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Hall of Fame nominees named

Kathy Crout, the widow of longtime Mustang Hall of Fame leader Robert Crout, talks about his commitment to the organization as Canadian County Commissioner David Anderson looks on. Robert Cout died in an auto accident in July. Anderson has taken over as the hall of fame leader. Photo / Chris Eversole


Carole Ann Hanna talks about how she became Mustang’s primary historian. Photo / Chris Eversole

Members of the Mustang Hall of Fame and the Mustang Chamber of Commerce board of directors held their annual dinner March 12.
The hall of fame members shared stories of their own contributions to the community’s growth, praised each other’s impact and rejoiced in Mustang’s way of life.
On the tables in the Town Center’s banquet hall were pictures of Robert Crout, the longtime hall of fame leader who was killed in an auto accident in the Texas Panhandle in July.
Canadian County Commissioner David Anderson emceed the event, noting that Crout had enlisted him a year ago to help take over the hall’s leadership.
“It feels surreal to be here a year later,” he said.
“I’ll do my best tonight. You guys are like family to me.”
Anderson commented on the impact of Crout as a civic leader and developer.
“He loved Mustang, and he was a champion for it,” Anderson said.
“I miss my friend. Mustang is a better place because of him.”
Anderson also reflected on growing up in Mustang, when Sara Road was a dirt road and you could buy a soft drink at Burger Run for 19 cents.
Robert Crout’s widow, Kathy, spoke about his commitment to the hall of fame.
Robert saw the hall as a club of people who had made impact since the time that everyone knew everyone else in town.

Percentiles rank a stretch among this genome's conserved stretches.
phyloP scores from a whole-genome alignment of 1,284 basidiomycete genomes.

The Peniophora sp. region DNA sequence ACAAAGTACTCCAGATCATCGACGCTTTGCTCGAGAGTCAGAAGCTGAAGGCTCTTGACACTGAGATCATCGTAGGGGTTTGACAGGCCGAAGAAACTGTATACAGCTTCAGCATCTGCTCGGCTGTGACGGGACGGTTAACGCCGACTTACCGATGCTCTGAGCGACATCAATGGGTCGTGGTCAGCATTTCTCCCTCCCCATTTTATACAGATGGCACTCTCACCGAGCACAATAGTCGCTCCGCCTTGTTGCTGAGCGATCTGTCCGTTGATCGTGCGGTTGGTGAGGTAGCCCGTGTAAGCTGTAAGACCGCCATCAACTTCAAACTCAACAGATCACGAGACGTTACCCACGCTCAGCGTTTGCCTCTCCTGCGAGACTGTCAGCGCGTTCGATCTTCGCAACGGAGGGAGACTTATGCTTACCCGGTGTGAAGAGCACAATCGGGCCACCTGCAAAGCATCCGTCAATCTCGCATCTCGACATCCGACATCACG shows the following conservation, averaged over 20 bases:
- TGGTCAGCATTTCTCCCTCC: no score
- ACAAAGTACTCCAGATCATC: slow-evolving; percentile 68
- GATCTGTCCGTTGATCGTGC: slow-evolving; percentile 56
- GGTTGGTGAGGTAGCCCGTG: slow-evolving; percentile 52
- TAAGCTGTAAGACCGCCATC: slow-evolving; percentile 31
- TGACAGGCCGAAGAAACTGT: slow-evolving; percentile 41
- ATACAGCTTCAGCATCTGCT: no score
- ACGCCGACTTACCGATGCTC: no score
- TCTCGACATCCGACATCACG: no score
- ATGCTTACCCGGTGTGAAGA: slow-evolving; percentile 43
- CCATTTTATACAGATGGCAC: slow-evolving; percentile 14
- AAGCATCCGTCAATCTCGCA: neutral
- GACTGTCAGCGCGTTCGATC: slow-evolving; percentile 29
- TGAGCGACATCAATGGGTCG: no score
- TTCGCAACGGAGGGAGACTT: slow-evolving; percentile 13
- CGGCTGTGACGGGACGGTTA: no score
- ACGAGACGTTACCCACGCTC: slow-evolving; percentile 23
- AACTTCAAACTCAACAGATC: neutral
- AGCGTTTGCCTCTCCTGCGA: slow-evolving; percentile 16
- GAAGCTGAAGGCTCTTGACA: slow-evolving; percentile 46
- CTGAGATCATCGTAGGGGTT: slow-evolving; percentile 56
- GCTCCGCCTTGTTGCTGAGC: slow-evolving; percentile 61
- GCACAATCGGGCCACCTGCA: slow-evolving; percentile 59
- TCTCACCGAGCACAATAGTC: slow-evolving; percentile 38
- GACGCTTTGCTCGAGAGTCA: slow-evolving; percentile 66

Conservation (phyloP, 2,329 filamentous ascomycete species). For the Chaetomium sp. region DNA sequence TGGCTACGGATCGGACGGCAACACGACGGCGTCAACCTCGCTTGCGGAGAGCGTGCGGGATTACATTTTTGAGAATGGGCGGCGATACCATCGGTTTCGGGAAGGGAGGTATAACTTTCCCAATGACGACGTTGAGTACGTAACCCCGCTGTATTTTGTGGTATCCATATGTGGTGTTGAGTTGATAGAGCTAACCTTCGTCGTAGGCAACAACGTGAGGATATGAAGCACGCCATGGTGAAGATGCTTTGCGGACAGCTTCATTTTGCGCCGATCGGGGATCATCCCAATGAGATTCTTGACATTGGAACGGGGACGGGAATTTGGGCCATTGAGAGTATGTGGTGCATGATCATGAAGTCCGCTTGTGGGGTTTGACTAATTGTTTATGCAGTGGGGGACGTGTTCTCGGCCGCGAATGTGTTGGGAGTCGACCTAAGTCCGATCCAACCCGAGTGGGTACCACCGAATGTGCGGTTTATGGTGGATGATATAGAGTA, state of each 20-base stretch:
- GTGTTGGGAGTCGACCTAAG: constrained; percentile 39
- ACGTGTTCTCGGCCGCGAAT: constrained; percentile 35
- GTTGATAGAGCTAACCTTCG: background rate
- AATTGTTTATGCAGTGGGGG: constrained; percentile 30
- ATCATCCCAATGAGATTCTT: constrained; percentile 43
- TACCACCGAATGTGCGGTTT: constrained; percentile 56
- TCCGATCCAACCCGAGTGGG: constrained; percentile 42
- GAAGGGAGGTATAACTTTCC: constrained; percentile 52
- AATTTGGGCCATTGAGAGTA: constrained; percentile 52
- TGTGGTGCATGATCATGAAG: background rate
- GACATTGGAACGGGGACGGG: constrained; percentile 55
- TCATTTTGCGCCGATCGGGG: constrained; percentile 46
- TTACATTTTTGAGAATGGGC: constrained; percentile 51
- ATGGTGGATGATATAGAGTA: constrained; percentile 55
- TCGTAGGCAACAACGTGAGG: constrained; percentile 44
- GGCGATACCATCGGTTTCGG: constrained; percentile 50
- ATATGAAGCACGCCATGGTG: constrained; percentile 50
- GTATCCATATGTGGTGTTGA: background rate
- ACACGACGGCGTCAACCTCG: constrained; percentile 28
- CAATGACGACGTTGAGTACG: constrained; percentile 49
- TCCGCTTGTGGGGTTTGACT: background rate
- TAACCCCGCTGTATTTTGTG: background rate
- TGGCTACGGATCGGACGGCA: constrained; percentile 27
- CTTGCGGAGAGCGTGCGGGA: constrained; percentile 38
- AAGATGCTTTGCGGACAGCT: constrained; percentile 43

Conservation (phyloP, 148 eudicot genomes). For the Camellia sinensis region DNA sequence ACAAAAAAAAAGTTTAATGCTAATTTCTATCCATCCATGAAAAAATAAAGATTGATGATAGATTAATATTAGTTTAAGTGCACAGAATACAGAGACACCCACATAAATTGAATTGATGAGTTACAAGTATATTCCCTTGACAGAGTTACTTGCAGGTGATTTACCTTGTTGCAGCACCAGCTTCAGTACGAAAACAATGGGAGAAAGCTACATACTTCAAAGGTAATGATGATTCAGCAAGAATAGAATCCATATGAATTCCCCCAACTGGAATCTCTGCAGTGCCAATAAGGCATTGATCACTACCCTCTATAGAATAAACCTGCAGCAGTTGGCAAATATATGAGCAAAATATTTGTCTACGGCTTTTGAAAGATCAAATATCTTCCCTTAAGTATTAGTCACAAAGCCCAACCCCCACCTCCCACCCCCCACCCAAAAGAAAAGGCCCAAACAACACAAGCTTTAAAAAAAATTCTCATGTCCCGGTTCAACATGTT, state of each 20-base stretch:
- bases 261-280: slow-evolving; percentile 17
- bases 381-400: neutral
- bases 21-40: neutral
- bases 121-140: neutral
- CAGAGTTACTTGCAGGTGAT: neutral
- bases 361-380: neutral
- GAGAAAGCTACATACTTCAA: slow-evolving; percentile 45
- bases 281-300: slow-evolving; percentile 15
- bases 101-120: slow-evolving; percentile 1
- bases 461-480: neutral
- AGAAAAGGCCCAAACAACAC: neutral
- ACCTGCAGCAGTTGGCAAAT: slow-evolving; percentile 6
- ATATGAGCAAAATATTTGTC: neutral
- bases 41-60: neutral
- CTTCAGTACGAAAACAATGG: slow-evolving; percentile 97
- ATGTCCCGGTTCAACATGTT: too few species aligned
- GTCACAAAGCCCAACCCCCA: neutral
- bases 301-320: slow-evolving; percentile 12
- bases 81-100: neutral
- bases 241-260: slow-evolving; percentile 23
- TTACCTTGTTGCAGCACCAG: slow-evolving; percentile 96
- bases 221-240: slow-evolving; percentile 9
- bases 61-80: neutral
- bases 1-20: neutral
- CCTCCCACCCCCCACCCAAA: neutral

“He wanted to make sure that history would not be forgotten,” she said.
Last year’s hall of fame inductee, retired Deputy Fire Chief Roy Widmann, reflected on the honor.
“It’s been a year,” he said.
“I still can’t believe it. It’s a huge honor.”
Widmann said he moved to Mustang in 1985 specifically to join the fire department.
“I miss it, but I don’t miss getting up at 2 o’clock in the morning or 4 o’clock in the morning,” he said.
Hall member Carole Ann Hanna noted that her ancestors came to the Mustang area during the Oklahoma Land Run.
She was “visiting the family” at the Mustang Cemetery one day and was wondering who was going to tell the stories of the town’s ancestors.
That was the beginning of her work as the town’s primary historian.
“I decided, ‘you’re going to write those stories.’”
Hannah reminisced about her father, Jesse, who had been the Mustang Elementary School janitor and a bus driver.
“People still tell me what he did for them,” Hannah said.
“They say that the only reason they made it through school was through his skills in helping them.”
The group voted on this year’s hall of fame nominees. The winner will be named at the chamber’s annual banquet.
The nominees are:
• Kathy Crout, who was nominated for work in the community and her involvement with Robert Crout in developing the community.
• Nila Birchett, the drill master of the awarding-winning Canadian Valley Rangerettes equestrian drill team.
• Kevan Gentry, the owner of Gentry Services, who has held leadership positions in the Chamber of Commerce, Western Days, FFA and the Mustang Roundup Club.
• Leslie Osborn, the Oklahoma labor commissioner and a former state representative.
• Ken Carpenter, a farmer, auctioneer and real estate broker.
• Lynda McColl, who served three terms on the Mustang City Council and was a president of the chamber.
• Mike Wallace, the deputy police chief, who has held leadership positions in the fraternal order of police and the American Legion.

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